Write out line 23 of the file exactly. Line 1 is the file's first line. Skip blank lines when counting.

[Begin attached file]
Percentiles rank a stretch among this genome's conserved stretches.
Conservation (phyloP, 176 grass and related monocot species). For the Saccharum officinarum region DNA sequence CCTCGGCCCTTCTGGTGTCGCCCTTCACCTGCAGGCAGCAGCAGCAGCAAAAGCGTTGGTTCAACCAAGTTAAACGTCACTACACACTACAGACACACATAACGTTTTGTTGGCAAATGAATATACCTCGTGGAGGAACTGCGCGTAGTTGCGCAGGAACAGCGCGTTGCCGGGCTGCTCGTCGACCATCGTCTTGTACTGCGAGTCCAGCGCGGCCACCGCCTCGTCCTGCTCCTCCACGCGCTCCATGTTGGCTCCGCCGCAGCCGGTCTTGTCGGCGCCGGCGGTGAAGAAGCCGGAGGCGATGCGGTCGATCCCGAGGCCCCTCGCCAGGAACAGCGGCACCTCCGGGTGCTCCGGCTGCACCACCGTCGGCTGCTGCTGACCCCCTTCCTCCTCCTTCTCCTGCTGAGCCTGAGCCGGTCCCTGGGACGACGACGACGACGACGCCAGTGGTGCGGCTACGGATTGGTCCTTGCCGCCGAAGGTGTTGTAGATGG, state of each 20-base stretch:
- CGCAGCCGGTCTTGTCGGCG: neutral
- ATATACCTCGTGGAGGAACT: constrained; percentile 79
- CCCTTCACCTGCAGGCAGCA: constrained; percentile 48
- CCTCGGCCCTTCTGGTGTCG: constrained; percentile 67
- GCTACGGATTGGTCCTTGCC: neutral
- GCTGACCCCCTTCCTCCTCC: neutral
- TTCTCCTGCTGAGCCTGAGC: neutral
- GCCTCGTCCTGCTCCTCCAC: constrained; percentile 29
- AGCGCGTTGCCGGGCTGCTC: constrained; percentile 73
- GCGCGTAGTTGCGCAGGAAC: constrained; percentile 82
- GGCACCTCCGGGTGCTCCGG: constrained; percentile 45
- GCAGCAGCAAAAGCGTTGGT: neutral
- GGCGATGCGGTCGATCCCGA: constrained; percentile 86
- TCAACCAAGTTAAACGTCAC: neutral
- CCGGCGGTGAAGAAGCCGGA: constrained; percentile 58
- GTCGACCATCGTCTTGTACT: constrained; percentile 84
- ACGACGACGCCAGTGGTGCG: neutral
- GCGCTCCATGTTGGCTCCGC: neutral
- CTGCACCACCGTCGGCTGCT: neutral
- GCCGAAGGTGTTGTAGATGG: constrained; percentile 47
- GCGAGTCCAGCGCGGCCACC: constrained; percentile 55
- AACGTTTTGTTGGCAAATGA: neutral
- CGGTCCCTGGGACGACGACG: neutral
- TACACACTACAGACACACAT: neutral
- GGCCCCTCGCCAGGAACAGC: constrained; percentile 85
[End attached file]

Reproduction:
- GCGAGTCCAGCGCGGCCACC: constrained; percentile 55